Fans of classic movies believe that "To Kill a Mockingbird" is one of the greatest Hollywood films of all time. And film buffs in Madison County know that a Pendleton native had a role in that landmark motion picture.
From the 1940s through the 1980s, William Walker appeared in over 100 movies and television shows. After serving with the United States Army in France during World War I, Walker became a singer and bandleader. Before his six decade career in Hollywood began, Walker appeared on Broadway including Oscar Hammerstein's 1929 "Golden Dawn." In 1946, Walker had a walk on part in the film "The Killers," starring Burt Lancaster and Ava Gardner. Though Walker had an uncredited role in "The Killers," he found steady work as a character actor that led to him playing Reverend Sykes in "To Kill A Mockingbird."
The 1962 theatrical release was based on the novel of the same name written by Harper Lee, who won a Pulitzer Prize for her work. Gregory Peck received an Academy Award for his role as Atticus Finch in the film. In the movie, Walker portrayed Reverend Sykes, minister of the church where the accused rapist Tom Robinson attends. During the trial, Walker's character sat in the segregated balcony of the courthouse with fellow members of his race and the children of Atticus Finch. After Finch loses the case and is leaving the courtroom, Reverend Sykes tells Finch's daughter, "Miss Jean Louise, stand up. Your father's passin'." The meaning behind those spoken words have been a topic of conversation for many years.
Though William Walker became a familiar face in the movies and on television, his most important role in Hollywood may have been off camera. In the late 1940s, Walker became a civil rights activist who ensured that fellow black actors obtain roles that portrayed the race in a true light. Walker joined the Screen Actors Guild Board of Directors in 1952, where he served until 1971. During his 19 years on the Screen Actors Guild Board of Directors, Walker worked closely with Ronald Reagan, who was president of the Screen Actors Guild six times from 1947 through 1960. Reagan stood alongside Walker when the actor presented his report titled "More and Better Roles for Negroes in Motion Pictures" at the Guild's 1952 annual meeting.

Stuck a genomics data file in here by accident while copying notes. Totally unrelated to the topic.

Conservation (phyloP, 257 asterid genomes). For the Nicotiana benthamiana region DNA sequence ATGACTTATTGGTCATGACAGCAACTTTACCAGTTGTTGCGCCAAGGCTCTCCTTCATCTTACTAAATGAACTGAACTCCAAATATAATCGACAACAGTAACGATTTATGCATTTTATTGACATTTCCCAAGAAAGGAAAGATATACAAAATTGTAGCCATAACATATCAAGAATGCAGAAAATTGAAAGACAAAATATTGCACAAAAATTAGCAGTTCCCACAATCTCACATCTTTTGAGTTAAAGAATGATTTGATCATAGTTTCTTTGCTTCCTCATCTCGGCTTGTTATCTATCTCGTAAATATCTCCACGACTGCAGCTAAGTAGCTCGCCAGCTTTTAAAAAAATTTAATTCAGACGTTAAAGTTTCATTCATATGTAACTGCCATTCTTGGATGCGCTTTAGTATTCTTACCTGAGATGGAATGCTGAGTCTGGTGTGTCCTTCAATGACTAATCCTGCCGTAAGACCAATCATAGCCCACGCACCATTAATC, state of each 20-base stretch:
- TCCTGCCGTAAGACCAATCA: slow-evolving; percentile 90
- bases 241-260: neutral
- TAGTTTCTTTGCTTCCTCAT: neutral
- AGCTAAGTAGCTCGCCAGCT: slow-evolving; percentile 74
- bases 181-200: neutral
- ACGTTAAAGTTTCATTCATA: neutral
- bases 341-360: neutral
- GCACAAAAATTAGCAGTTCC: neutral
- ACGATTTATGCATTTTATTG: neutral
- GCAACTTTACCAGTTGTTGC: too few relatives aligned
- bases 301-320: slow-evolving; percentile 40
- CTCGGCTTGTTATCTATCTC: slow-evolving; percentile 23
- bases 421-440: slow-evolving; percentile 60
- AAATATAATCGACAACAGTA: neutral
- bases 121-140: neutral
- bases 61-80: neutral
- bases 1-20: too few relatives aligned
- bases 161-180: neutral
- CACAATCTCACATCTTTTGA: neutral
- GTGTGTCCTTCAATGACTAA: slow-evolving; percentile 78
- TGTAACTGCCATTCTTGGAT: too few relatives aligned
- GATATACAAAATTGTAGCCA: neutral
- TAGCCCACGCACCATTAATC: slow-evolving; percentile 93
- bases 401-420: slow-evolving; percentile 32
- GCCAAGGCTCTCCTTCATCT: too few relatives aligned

Though the report caused quite a stir in the motion picture industry, no significant changes came for black actors in Hollywood movies. However, Walker continued to lobby Hollywood executives and eventually partnered with the NAACP to put an end to racial stereotyping in moves. In 1963, Walker's crusade led to a non-discrimination clause being added to the Screen Actor's Guild Theatrical Agreement. When former Screen Actor's Guild president Ronald Reagan became president of the United States, the Gipper honored William Walker on behalf of the black press for his role as a doctor in "The Well," a 1951 film dealing with racial tensions in a small town. The critically acclaimed movie earned Academy Award nominations for Best Film Editing and Best Original Screenplay.
William Walker never received an Academy Award nomination, but he made a good living at the craft he loved. Throughout his career as an actor, Walker appeared in the films "The Mask," "Larcency," "Walk on the Wild Side," "The Harlem Globetrotters," "The Outcast," "Good Morning Miss Dove," and "The Great White Hope." On television, Walker had supporting roles on "The Twilight Zone," "Rawhide," "Daniel Boone," "The Rockford Files," "The Rookies," "Mannix" and "What's Happening!".
Born in Pendleton, Indiana on July 1, 1896, Walker married actress Peggy Cartwright in 1962, one of the early interracial marriages in Hollywood. Cartwright played the leading lady in the "Our Gang" comedies and was the last surviving member of the original "Our Gang" group of children. She died in 2001 at the age of 89. William Walker passed away on January 27, 1992. He was 95 years of age. The two are buried side by side at Riverside National Cemetery in Riverside, Calif.